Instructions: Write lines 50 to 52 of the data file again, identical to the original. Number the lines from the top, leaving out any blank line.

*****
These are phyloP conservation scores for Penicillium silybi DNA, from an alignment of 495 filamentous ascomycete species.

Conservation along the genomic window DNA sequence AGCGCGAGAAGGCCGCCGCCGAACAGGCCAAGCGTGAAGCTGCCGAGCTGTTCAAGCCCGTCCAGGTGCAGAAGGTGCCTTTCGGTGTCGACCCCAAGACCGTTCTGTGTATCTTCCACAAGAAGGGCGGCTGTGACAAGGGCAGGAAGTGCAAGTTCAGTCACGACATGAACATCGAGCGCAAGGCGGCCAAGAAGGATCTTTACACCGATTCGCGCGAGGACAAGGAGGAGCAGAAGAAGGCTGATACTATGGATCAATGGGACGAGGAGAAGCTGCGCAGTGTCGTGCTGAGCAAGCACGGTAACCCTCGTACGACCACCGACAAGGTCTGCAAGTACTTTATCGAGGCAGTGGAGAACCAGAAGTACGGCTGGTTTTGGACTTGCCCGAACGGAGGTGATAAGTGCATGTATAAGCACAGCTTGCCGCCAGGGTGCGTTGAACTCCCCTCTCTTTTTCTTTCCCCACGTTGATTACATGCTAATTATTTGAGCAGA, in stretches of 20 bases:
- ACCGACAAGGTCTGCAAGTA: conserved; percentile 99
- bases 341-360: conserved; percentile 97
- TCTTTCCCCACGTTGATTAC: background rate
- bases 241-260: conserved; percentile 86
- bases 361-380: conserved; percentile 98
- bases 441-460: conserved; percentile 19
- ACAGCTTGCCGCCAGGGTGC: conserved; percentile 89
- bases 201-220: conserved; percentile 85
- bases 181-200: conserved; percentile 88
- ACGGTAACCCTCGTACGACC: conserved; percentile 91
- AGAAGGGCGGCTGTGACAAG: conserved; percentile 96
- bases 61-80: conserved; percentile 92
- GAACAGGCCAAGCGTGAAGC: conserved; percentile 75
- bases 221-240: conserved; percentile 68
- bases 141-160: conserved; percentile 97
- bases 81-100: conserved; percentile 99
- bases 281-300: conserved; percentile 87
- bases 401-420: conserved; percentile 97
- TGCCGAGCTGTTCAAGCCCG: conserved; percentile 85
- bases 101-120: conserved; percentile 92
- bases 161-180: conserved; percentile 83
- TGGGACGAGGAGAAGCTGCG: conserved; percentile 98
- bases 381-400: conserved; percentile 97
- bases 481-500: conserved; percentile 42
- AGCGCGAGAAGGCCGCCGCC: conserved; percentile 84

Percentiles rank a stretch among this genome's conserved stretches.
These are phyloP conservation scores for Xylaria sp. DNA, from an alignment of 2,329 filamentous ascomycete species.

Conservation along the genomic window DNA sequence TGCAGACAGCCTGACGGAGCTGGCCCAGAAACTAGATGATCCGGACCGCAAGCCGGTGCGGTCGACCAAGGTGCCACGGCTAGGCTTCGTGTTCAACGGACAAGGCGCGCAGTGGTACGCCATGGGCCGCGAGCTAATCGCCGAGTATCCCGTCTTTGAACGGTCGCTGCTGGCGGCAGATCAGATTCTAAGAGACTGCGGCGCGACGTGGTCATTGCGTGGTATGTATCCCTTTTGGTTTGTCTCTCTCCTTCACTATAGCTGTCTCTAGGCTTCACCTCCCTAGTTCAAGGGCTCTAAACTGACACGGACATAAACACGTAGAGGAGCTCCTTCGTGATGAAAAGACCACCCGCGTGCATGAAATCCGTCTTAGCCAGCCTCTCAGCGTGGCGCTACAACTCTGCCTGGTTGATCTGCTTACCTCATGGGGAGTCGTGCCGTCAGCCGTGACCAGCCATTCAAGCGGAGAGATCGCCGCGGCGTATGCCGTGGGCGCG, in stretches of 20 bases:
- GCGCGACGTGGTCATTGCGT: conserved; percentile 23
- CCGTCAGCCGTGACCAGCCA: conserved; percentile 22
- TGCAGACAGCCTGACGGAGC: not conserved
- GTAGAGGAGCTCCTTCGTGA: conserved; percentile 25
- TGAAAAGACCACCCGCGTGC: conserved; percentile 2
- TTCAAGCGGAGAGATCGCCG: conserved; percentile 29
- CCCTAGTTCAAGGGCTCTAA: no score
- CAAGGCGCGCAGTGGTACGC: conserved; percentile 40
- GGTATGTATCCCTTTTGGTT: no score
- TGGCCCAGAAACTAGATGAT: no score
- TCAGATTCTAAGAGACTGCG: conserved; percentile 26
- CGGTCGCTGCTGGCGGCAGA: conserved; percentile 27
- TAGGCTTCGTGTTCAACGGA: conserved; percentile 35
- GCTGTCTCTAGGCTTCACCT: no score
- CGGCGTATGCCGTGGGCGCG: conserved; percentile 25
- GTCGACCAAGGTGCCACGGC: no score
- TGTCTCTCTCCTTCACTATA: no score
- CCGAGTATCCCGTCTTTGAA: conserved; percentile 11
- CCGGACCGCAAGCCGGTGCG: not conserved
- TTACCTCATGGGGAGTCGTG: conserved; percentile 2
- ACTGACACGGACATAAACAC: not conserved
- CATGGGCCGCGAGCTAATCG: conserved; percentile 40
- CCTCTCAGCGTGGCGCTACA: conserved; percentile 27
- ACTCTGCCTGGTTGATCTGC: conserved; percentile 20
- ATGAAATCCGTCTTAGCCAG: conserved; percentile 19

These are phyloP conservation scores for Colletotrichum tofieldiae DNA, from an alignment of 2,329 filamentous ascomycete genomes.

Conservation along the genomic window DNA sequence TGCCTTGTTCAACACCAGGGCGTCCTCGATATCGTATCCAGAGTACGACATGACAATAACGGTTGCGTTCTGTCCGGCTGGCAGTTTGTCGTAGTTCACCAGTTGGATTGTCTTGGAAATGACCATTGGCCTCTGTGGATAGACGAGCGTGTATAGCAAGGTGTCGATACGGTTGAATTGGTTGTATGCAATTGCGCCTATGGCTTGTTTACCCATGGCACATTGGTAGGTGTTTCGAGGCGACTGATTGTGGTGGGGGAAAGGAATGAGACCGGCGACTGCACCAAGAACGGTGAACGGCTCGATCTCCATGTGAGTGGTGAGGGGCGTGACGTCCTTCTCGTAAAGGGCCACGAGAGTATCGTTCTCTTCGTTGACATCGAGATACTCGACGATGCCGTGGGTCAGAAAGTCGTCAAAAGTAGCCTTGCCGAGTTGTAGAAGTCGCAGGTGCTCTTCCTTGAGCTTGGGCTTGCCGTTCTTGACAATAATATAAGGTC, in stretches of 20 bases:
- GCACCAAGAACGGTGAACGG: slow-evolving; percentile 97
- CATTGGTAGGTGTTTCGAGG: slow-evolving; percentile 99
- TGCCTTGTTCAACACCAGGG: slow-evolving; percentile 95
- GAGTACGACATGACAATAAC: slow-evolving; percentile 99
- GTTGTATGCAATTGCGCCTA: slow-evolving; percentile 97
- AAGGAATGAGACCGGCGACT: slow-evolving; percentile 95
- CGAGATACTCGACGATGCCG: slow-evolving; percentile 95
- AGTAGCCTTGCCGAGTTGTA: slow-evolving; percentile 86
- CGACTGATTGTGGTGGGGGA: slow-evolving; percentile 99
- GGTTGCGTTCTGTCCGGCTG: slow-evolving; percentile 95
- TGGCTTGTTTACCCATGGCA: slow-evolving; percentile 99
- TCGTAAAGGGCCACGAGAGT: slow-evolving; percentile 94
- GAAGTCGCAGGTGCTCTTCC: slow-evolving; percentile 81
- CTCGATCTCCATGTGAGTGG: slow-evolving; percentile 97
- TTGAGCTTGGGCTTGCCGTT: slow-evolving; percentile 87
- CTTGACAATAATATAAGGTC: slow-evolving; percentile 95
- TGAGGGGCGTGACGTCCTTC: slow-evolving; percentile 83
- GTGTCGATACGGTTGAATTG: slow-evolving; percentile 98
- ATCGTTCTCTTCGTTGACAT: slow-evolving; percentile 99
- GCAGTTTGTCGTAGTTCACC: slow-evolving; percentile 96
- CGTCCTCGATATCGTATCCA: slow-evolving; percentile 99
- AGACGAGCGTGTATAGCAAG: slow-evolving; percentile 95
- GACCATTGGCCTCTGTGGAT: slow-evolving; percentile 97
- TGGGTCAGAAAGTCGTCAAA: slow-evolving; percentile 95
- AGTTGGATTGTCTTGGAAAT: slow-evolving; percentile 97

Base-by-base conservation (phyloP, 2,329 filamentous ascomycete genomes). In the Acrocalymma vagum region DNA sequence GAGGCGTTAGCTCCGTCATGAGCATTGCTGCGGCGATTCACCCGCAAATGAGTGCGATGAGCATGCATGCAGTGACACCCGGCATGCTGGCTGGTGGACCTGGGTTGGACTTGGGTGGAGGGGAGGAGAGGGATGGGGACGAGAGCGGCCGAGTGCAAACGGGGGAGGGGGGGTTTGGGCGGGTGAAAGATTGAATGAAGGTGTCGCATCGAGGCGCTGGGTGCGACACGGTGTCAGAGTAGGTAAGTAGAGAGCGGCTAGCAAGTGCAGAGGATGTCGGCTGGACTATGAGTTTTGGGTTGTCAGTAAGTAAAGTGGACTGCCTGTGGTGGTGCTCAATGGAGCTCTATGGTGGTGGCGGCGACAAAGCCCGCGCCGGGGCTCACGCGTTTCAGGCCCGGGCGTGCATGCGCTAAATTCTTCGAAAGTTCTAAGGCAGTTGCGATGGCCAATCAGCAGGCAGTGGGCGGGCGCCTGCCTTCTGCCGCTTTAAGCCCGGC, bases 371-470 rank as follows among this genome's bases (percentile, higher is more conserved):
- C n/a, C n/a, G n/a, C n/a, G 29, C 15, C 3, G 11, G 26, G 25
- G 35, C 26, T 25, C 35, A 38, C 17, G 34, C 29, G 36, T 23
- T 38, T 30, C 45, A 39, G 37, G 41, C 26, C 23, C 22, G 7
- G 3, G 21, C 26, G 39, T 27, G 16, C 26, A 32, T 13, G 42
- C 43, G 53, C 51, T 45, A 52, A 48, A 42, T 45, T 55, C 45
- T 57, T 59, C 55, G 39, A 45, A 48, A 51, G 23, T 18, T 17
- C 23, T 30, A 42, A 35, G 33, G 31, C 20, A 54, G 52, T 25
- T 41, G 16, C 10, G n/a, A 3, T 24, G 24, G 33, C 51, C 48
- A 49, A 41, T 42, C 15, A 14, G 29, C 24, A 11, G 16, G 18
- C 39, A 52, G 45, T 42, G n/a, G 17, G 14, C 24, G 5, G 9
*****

- TTACCTCATGGGGAGTCGTG: conserved; percentile 2
- ACTGACACGGACATAAACAC: not conserved
- CATGGGCCGCGAGCTAATCG: conserved; percentile 40